Mindfulness, to me, is essentially the conscious immersion into the present moment, with little thought about the past or future—at least during those mindful pockets of time. I had been trying to practice more of this kind of thing as somewhat of a coping mechanism for what I was going through. But Thay's teachings took the whole concept to another level. It was all about mindfulness as a fundamental lifestyle philosophy, as opposed to just being a practice we drop in and out of like, say, meditation (although meditation is obviously a concentrated form of mindfulness). This practice enables you to go deep into any given moment, really savoring the beauty and wonder of things that we either flat-out miss every day, or have just stopped noticing. Being "in the moment" helped me get through those dark days, for sure. But it also became a new lifestyle philosophy for me... one that I still try to practice daily.
In fact, this, along with many of Thay's other philosophies, became foundational to a personal ethos centered around the daily practice of detachment from outcome and material possessions, nonjudgment, and the expression of non-violence and compassion to humans and animals. (Always a moment-to-moment work in progress, of course!)
While the book’s general teachings are simplistic for the individual, they remain profound in their potential collective global effect. Perhaps the Dalai Lama said it best in the foreword to Peace is Every Step:
Although attempting to bring about world peace through the internal
transformation of individuals is difficult, it is the only way. Wherever I go, I
express this, and I am encouraged that people from many different walks of
life receive it well. Peace must first be developed within an individual. And I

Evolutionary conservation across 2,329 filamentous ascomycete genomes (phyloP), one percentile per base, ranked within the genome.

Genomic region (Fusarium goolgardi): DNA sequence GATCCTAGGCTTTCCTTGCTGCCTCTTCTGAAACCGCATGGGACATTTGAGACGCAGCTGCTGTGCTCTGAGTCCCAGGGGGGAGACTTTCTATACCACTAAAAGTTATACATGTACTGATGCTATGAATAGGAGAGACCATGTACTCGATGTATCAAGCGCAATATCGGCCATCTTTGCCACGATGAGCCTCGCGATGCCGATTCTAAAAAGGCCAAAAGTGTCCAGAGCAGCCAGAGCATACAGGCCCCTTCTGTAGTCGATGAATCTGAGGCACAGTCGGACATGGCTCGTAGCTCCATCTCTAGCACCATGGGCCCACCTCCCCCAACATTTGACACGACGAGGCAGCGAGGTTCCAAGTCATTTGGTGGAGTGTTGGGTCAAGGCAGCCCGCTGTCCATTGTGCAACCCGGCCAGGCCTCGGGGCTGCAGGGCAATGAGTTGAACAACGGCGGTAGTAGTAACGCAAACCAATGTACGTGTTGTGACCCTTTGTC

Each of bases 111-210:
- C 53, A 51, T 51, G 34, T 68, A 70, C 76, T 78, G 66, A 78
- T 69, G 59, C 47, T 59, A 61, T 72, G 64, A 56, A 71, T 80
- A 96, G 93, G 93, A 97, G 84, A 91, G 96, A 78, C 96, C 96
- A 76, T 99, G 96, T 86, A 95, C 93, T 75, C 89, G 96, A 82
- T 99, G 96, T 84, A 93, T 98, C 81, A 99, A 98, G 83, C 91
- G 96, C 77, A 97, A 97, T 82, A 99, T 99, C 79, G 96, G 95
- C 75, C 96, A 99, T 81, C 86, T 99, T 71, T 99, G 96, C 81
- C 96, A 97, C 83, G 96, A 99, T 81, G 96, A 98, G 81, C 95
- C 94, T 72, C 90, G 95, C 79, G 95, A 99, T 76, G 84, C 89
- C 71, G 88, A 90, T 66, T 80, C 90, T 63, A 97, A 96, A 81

believe that love, compassion, and altruism are the fundamental basis for
peace. Once these qualities are developed within an individual, he or she is
then able to create an atmosphere of peace and harmony. This atmosphere
can be expanded and extended from the individual to his family, from the
family to the community, and eventually to the whole world.
Peace Is Every Step is a guidebook for a journey in exactly this direction.
Thich Nhat Hanh begins by teaching mindfulness of breathing and
awareness of the small acts of our daily lives, then shows us how to use the
benefits of mindfulness and concentration to transform and heal difficult
psychological states. Finally, he shows us the connection between personal,
inner peace and peace on Earth. This is a very worthwhile book. It can
change individual lives and the life of our society.
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Thay never saw death as that big of a deal, describing it as a natural transition from one form to another. And so it was that on January 22, at 95 years of age and at midnight on the button, the master slipped away to his next adventure. Official time of death: 00:00 1-22-22. I figured he planned it that way.
I caught Thay's service on Zoom. It was kind of an unusual medium for such an event... but a sign of the times, I suppose. Still, it was unexpectedly emotional for me.
Thousands joined Thay's procession...
Thich Naht Hanh’s teachings are ubiquitous around the web (and elsewhere), from his books, videos, lecture excerpts, social media sites, etc. But actually, I think his Oprah interview (circa 2012) is probably as good a place to start as any, just in terms of getting a vibe on the macro view of his life and philosophy.
Scope the excerpt below: